Duncan Cooper spends a lot of time on the internet. Every month, he pays tribute to the hours spent with
There's this shot in Tank9's video "Angry Industrial Dancer in Little Saigon" where he dances his way through a grocery checkout line and buys a big jug of V8 Splash. You can think about the whole complicated transition from the harsh politics of early industrial through trance's hedonism into EBM raves and today's vague working definition of "industrial music," but no dance-gesture could care less about all that than buying juice at the grocery store. There's just nothing jaded about it. Tank smiles all the time. They both do, sneaking grins throughout the videos they dance in separately and together (the two are dating and recently moved from LA to Seattle). They really put themselves out there, usually filming their videos in public places, and their irrepressible good humor erases any threat of the condescension so often found in similar exhibitionist videos, industrial or otherwise. Combined with personal philosophy quotes on their YouTube and Facebook pages—"The best use of life is to love… Just don't be unhappy doing the stuff you don't like… My message is: Don't get Bored and Lazy!"—Tank and Mary's videos become internet-age empowering, all about teaching self-confidence, thinking positively and believing in your own unique self, altogether underscored by a great drive to create art that's personal with no pressure to get paid for it. They care, they want to get better, and it's all really inspiring.
Watch their most recent joint video below, followed by our interview.
When did you start dancing? TANK: I first started dancing after sitting in a club for one year. Everyone was urging me to dance but I was like, No, I'll do it when I feel comfortable. Then one day I decided to get up and do it. MARY: I just went to a club with a friend who went all the time, and I danced the first night I went there. I didn't know what I was doing, but I used to go to punk shows and mosh and two-step. I was just dancing around, and I went every week.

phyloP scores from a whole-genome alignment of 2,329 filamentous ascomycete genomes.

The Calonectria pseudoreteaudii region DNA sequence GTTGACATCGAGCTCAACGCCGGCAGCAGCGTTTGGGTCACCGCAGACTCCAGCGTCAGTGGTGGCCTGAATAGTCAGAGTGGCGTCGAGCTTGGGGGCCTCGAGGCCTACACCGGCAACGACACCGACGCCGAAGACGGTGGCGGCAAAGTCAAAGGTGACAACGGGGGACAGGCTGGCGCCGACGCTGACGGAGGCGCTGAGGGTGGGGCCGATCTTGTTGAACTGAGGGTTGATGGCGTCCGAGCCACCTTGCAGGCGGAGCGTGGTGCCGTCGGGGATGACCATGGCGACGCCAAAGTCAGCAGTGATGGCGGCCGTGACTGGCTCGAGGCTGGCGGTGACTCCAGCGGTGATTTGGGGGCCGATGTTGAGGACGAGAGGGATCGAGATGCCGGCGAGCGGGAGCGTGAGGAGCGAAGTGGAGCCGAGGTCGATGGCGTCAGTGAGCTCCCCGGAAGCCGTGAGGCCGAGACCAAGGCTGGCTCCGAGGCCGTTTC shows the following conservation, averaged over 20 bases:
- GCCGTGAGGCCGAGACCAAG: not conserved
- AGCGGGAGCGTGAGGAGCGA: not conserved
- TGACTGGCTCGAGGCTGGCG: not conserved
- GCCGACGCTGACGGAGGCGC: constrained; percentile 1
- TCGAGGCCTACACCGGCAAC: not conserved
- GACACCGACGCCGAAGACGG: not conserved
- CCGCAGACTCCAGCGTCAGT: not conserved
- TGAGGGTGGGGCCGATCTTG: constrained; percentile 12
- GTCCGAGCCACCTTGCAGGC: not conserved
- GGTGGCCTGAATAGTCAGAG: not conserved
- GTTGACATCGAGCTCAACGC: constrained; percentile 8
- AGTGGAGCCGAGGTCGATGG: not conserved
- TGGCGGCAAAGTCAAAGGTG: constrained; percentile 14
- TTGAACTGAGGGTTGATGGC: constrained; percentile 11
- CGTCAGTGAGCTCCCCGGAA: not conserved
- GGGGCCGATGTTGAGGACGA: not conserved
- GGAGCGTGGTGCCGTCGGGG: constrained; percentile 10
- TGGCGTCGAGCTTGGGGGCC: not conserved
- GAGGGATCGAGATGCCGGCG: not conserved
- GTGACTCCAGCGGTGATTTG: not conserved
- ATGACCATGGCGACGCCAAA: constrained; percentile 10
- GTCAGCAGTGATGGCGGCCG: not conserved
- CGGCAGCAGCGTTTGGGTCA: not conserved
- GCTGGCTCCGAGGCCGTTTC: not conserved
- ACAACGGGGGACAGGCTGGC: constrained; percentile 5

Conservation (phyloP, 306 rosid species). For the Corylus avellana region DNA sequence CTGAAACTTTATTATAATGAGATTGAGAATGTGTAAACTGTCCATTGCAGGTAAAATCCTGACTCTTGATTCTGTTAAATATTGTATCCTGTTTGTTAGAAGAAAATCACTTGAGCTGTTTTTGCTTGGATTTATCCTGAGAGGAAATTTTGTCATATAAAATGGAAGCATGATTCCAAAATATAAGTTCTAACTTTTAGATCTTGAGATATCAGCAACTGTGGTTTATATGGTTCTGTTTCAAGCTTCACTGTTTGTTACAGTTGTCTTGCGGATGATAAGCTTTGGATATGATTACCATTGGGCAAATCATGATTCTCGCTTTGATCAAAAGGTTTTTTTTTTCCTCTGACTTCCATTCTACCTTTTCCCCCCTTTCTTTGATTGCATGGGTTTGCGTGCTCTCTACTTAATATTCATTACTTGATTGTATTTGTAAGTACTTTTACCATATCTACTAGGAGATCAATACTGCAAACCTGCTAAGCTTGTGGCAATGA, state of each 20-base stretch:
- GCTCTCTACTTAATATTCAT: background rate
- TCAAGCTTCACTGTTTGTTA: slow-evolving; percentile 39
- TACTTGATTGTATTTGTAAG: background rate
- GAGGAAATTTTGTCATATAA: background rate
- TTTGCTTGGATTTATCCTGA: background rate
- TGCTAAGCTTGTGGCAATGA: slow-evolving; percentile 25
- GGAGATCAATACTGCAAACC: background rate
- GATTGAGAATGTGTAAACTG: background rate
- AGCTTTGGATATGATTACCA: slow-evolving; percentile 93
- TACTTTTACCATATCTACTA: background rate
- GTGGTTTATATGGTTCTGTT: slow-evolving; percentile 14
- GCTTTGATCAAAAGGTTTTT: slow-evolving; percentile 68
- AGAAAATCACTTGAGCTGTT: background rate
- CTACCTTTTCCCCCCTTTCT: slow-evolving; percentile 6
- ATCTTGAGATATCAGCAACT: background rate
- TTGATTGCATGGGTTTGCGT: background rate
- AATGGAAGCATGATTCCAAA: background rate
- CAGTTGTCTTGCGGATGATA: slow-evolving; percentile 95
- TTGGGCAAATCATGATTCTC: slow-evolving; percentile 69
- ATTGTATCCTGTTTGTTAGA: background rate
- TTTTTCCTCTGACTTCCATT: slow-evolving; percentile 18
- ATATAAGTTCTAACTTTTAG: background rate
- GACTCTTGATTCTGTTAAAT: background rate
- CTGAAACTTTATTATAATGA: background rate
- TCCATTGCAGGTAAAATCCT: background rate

How did you meet? MARY: We met at a club in Los Angeles called Perversion, an industrial club. A friend introduced and we just started talking, and he asked me to be in the Centhron video. We made the video a week after we met. TANK: I just wanted to make a video. I was just down to business.
Why do you film your videos in public? TANK: Because it's doing something different. Everything else has been done. We're going to film everywhere until we get every location possible, places music videos don't usually allow. I felt like maybe by filming outside, other people would try to do their own thing too. I was shy in the club for a year but it wore off. I was waiting all this time to dance something and I just didn't. But now, doing it in the street is no different than being in the club where people can see me.
Do you get nervous? MARY: I used to be really shy. I'm still surprised I ever went out there. But I just enjoy making something. To make a video is a big accomplishment. I just do it because it's art. TANK: Whenever we go out and film the first shot and everybody's watching, you get this nervous feeling. But you get over it. MARY: People who are walking by are seeing it in the moment. They see it raw. We might have an earphone fly out or we might trip over something. TANK: And they see it with no music, so we look crazy. MARY: But we're not out there to be obnoxious. We don't blast our music. We don't do it to be seen as aggressive industrial people. If people are trying to get by and they look worried, we'll stop to let them get by. We're respectful of the places we're filming at and the people we're around, so people are supportive. They'll clap, take pictures and say good job.
So you're not just trying to like, be shocking and wake people up? TANK: No, that's totally superficial. As if people aren't being themselves. They're just being what other people want them to be. Every day I have to fight to be myself. Everybody else wants me to look a certain way or act a certain way. I just want to be myself, not somebody else's image. There's support for us because we're just doing our own thing, but some people dislike it because it's not stereotypical industrial, and that's hard. MARY: I love industrial music and I like dancing, but I don't want to fit in perfectly in the scene, because a lot of people there are really negative. There's no reason to always be aggressive and angry. No matter how many times you see people trolling, it always affects you a little, so we're trying to be more positive, to show people you can just go out there and dance. TANK: There's a lot of work that goes into it, but we're not trying to make it perfect. Don't try to be the best; try to be yourself. We just make a video and put it out there. We're trying to add something.